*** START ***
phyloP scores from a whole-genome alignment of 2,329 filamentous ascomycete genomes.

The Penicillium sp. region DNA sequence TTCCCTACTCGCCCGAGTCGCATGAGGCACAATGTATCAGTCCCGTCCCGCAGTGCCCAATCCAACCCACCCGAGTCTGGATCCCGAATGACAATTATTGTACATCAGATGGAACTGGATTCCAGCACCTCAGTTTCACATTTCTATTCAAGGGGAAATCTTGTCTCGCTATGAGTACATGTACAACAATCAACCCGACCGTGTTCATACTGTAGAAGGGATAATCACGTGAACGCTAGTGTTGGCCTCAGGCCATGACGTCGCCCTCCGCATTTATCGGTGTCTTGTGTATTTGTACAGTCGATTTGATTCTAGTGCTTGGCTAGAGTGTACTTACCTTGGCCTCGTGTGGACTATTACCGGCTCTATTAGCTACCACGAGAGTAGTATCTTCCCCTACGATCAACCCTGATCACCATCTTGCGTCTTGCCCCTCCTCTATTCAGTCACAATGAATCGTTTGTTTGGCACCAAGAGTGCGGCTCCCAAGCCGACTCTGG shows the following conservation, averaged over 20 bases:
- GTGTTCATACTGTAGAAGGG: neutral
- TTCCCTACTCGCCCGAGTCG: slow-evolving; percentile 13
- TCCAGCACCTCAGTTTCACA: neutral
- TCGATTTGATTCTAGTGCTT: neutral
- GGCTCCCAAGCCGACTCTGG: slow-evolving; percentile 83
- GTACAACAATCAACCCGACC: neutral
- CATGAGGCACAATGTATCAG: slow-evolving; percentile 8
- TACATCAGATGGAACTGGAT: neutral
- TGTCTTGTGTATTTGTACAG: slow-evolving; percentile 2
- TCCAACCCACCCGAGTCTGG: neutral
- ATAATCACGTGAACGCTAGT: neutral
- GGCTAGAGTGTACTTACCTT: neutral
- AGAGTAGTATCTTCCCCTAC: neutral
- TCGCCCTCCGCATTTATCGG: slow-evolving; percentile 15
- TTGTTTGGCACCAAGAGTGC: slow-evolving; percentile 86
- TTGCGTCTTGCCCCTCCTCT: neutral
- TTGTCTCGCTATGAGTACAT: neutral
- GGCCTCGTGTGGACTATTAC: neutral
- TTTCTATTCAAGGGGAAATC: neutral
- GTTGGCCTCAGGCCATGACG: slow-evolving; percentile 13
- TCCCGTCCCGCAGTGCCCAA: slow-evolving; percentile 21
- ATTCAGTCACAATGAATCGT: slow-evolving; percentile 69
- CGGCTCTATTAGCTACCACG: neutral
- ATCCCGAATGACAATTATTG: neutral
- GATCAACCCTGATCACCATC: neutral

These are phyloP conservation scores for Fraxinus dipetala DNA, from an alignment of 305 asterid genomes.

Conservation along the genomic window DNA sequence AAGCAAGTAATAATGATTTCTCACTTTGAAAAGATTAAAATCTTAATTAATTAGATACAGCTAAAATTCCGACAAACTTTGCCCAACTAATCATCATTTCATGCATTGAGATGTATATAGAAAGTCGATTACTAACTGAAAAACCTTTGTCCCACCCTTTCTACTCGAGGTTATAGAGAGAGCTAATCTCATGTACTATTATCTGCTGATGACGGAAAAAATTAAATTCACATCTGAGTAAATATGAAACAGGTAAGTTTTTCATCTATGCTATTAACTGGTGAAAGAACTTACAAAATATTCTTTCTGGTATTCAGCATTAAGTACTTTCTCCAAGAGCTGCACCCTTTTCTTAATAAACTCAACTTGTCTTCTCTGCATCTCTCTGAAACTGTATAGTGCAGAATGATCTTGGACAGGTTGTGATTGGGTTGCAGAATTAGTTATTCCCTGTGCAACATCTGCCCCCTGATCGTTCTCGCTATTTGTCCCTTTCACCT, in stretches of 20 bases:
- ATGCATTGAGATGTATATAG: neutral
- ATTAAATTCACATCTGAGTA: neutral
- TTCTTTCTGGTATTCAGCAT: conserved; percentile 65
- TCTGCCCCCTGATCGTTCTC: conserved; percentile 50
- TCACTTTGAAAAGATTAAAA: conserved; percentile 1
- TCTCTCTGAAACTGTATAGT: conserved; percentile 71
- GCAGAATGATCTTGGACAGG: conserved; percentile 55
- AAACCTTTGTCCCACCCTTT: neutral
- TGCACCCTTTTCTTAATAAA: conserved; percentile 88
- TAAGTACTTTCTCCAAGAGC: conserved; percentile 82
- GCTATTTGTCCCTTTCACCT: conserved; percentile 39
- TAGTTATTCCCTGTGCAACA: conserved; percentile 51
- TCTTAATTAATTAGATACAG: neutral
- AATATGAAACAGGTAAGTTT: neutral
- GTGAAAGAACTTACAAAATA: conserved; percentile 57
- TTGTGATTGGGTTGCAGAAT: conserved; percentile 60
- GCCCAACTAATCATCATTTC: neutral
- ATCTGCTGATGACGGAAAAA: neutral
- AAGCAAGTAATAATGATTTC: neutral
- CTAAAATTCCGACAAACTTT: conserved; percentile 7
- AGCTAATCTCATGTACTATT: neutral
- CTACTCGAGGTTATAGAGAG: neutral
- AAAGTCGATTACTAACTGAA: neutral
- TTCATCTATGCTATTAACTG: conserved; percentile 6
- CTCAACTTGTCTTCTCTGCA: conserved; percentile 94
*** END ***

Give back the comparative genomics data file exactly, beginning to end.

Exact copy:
phyloP scores from a whole-genome alignment of 2,329 filamentous ascomycete genomes.

The Penicillium sp. region DNA sequence TTCCCTACTCGCCCGAGTCGCATGAGGCACAATGTATCAGTCCCGTCCCGCAGTGCCCAATCCAACCCACCCGAGTCTGGATCCCGAATGACAATTATTGTACATCAGATGGAACTGGATTCCAGCACCTCAGTTTCACATTTCTATTCAAGGGGAAATCTTGTCTCGCTATGAGTACATGTACAACAATCAACCCGACCGTGTTCATACTGTAGAAGGGATAATCACGTGAACGCTAGTGTTGGCCTCAGGCCATGACGTCGCCCTCCGCATTTATCGGTGTCTTGTGTATTTGTACAGTCGATTTGATTCTAGTGCTTGGCTAGAGTGTACTTACCTTGGCCTCGTGTGGACTATTACCGGCTCTATTAGCTACCACGAGAGTAGTATCTTCCCCTACGATCAACCCTGATCACCATCTTGCGTCTTGCCCCTCCTCTATTCAGTCACAATGAATCGTTTGTTTGGCACCAAGAGTGCGGCTCCCAAGCCGACTCTGG shows the following conservation, averaged over 20 bases:
- GTGTTCATACTGTAGAAGGG: neutral
- TTCCCTACTCGCCCGAGTCG: slow-evolving; percentile 13
- TCCAGCACCTCAGTTTCACA: neutral
- TCGATTTGATTCTAGTGCTT: neutral
- GGCTCCCAAGCCGACTCTGG: slow-evolving; percentile 83
- GTACAACAATCAACCCGACC: neutral
- CATGAGGCACAATGTATCAG: slow-evolving; percentile 8
- TACATCAGATGGAACTGGAT: neutral
- TGTCTTGTGTATTTGTACAG: slow-evolving; percentile 2
- TCCAACCCACCCGAGTCTGG: neutral
- ATAATCACGTGAACGCTAGT: neutral
- GGCTAGAGTGTACTTACCTT: neutral
- AGAGTAGTATCTTCCCCTAC: neutral
- TCGCCCTCCGCATTTATCGG: slow-evolving; percentile 15
- TTGTTTGGCACCAAGAGTGC: slow-evolving; percentile 86
- TTGCGTCTTGCCCCTCCTCT: neutral
- TTGTCTCGCTATGAGTACAT: neutral
- GGCCTCGTGTGGACTATTAC: neutral
- TTTCTATTCAAGGGGAAATC: neutral
- GTTGGCCTCAGGCCATGACG: slow-evolving; percentile 13
- TCCCGTCCCGCAGTGCCCAA: slow-evolving; percentile 21
- ATTCAGTCACAATGAATCGT: slow-evolving; percentile 69
- CGGCTCTATTAGCTACCACG: neutral
- ATCCCGAATGACAATTATTG: neutral
- GATCAACCCTGATCACCATC: neutral

These are phyloP conservation scores for Fraxinus dipetala DNA, from an alignment of 305 asterid genomes.

Conservation along the genomic window DNA sequence AAGCAAGTAATAATGATTTCTCACTTTGAAAAGATTAAAATCTTAATTAATTAGATACAGCTAAAATTCCGACAAACTTTGCCCAACTAATCATCATTTCATGCATTGAGATGTATATAGAAAGTCGATTACTAACTGAAAAACCTTTGTCCCACCCTTTCTACTCGAGGTTATAGAGAGAGCTAATCTCATGTACTATTATCTGCTGATGACGGAAAAAATTAAATTCACATCTGAGTAAATATGAAACAGGTAAGTTTTTCATCTATGCTATTAACTGGTGAAAGAACTTACAAAATATTCTTTCTGGTATTCAGCATTAAGTACTTTCTCCAAGAGCTGCACCCTTTTCTTAATAAACTCAACTTGTCTTCTCTGCATCTCTCTGAAACTGTATAGTGCAGAATGATCTTGGACAGGTTGTGATTGGGTTGCAGAATTAGTTATTCCCTGTGCAACATCTGCCCCCTGATCGTTCTCGCTATTTGTCCCTTTCACCT, in stretches of 20 bases:
- ATGCATTGAGATGTATATAG: neutral
- ATTAAATTCACATCTGAGTA: neutral
- TTCTTTCTGGTATTCAGCAT: conserved; percentile 65
- TCTGCCCCCTGATCGTTCTC: conserved; percentile 50
- TCACTTTGAAAAGATTAAAA: conserved; percentile 1
- TCTCTCTGAAACTGTATAGT: conserved; percentile 71
- GCAGAATGATCTTGGACAGG: conserved; percentile 55
- AAACCTTTGTCCCACCCTTT: neutral
- TGCACCCTTTTCTTAATAAA: conserved; percentile 88
- TAAGTACTTTCTCCAAGAGC: conserved; percentile 82
- GCTATTTGTCCCTTTCACCT: conserved; percentile 39
- TAGTTATTCCCTGTGCAACA: conserved; percentile 51
- TCTTAATTAATTAGATACAG: neutral
- AATATGAAACAGGTAAGTTT: neutral
- GTGAAAGAACTTACAAAATA: conserved; percentile 57
- TTGTGATTGGGTTGCAGAAT: conserved; percentile 60
- GCCCAACTAATCATCATTTC: neutral
- ATCTGCTGATGACGGAAAAA: neutral
- AAGCAAGTAATAATGATTTC: neutral
- CTAAAATTCCGACAAACTTT: conserved; percentile 7
- AGCTAATCTCATGTACTATT: neutral
- CTACTCGAGGTTATAGAGAG: neutral
- AAAGTCGATTACTAACTGAA: neutral
- TTCATCTATGCTATTAACTG: conserved; percentile 6
- CTCAACTTGTCTTCTCTGCA: conserved; percentile 94